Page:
The OME Blog Because metadata is worth a thousand pictures


Recently there have been several publications and substantial discussion about the FAIR principles (see for example, Wilkinson et al, 2016 and the Force11 Fair Data Principles). Overall, the goal of the FAIR principles is “to facilitate knowledge discovery by assisting humans and machines in their discovery of, access to, integration and analysis of …scientific data and their associated algorithms and workflows.”1 These principles are extremely powerful but as has been repeatedly noted, the routine implementation of FAIR principles is a significant challenge.

Imaging datasets present a particular challenge for implementing FAIR. The datasets are large, multidimensional and complex. Perhaps most importantly it is probably unrealistic to suggest that a single metadata standard will handle the huge diversity of imaging experiments and datasets. In the best possible case, it is likely that there will be families of metadata standards or flexible APIs, each tuned and designed for accessing specific types of imaging metadata.

OME has been working on the image data publication problem for many years. Our recent work on the Image Data Resource (IDR) is an example of an added value database that integrates imaging data from many biological imaging datasets and links gene and drug perturbations with cell phenotypes2. IDR focuses on reference image datasets, i.e. those datasets that have high levels of biological and molecular annotations and have a strong likelihood of re-use by the scientific community.

Our work on IDR has been well-received and the resource is growing in size and usage. However, IDR doesn’t address more routine data publication; the datasets that are not reference images, but are associated with a scientific publication in the biological sciences. For example, our lab in Dundee has recently published a paper that explores the interaction of a single protein Bod1 and the Ndc80 complex, a protein complex that mediates the attachment of microtubules to connect to chromosomes during cell division3. How to publish the imaging data associated with this paper?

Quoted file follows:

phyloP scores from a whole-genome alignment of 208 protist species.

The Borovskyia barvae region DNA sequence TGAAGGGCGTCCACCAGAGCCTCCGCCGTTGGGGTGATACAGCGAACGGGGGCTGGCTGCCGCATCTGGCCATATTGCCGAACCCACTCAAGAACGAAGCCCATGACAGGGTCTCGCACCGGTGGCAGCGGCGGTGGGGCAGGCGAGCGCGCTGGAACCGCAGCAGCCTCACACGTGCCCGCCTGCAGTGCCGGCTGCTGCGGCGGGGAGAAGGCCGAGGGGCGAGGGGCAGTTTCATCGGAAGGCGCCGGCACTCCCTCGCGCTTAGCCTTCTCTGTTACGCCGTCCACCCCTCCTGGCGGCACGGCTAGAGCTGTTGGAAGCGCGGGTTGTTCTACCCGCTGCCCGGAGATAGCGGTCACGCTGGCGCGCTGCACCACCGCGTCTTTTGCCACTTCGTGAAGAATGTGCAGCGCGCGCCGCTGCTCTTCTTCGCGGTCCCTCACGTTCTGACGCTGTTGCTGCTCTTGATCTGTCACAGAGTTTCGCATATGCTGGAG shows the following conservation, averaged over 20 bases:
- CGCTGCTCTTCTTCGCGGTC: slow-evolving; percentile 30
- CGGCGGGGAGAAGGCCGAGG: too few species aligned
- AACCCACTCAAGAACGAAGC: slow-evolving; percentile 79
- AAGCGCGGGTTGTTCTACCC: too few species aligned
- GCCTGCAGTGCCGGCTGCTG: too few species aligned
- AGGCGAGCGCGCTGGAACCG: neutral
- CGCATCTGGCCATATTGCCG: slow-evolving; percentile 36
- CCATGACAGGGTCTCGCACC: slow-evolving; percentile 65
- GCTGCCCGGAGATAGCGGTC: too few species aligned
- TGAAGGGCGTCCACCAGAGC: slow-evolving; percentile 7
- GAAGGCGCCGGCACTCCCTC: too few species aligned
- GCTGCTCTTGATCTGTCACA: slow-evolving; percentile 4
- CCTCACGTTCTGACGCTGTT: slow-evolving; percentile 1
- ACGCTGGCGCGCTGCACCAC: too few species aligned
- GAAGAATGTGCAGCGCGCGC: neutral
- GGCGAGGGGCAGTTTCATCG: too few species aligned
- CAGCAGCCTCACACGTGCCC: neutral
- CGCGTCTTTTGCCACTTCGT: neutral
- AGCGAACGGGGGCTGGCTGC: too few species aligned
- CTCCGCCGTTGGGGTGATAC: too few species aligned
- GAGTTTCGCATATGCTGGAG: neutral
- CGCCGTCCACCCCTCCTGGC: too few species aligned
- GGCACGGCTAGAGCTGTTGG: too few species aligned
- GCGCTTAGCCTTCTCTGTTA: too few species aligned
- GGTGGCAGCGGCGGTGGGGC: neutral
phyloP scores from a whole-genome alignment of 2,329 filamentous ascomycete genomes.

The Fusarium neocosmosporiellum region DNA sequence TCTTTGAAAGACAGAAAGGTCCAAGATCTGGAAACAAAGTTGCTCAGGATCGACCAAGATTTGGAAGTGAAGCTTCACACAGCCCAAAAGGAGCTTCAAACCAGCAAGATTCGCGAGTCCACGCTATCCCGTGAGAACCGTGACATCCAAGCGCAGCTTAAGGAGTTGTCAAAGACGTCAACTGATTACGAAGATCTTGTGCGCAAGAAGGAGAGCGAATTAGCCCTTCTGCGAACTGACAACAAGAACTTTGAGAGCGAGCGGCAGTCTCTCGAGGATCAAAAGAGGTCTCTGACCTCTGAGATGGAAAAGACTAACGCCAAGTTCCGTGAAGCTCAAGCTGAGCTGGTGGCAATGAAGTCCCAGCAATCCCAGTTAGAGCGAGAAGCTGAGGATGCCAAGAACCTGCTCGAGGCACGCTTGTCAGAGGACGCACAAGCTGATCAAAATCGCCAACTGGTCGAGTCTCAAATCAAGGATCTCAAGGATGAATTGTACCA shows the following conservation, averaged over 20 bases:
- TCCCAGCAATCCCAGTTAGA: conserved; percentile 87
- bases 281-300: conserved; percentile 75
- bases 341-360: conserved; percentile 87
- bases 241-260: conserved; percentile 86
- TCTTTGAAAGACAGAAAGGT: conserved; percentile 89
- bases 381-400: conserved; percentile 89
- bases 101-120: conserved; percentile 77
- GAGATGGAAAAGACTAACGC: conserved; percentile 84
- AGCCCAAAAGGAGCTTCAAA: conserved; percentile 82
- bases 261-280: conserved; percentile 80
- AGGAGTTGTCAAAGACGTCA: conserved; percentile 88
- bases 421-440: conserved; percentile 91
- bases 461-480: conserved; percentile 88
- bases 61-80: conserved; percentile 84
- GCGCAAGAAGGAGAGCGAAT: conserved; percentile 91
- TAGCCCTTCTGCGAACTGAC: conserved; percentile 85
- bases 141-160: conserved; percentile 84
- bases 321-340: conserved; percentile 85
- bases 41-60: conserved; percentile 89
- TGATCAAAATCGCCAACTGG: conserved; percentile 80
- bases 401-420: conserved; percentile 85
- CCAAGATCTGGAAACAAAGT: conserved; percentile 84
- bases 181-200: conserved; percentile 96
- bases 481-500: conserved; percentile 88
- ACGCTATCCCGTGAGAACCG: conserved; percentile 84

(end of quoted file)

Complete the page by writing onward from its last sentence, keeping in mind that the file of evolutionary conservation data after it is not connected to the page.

As you might guess, we’ve used OMERO to publish and link these data. We’ve used our institutional OMERO server, and used an institutional DOI as the definitive link to the data. The datasets associated with this paper were imported into OMERO as part of the analysis workflows and then were moved into a public OMERO group for publication. The data can be browsed, searched, viewed and downloaded. We believe we’ve made the datasets “AIR”—Accessible, Interoperable and Reusable. Making these datasets truly “Findable” will take more time as we develop routine landing pages and JSON-LD-based metadata for these images.

In the meantime, we thought it might be useful for the community to see how we have achieved this work. With the latest releases of OMERO (5.4 and beyond), we have made it fairly easy for images to be managed and published online. Documentation describing exactly what we did is available4.

We hope this work is an important contribution to the movement for making data available online. We believe we’ve made reasonable progress in making data AIR and look forward to fully achieving the goals of the FAIR principles.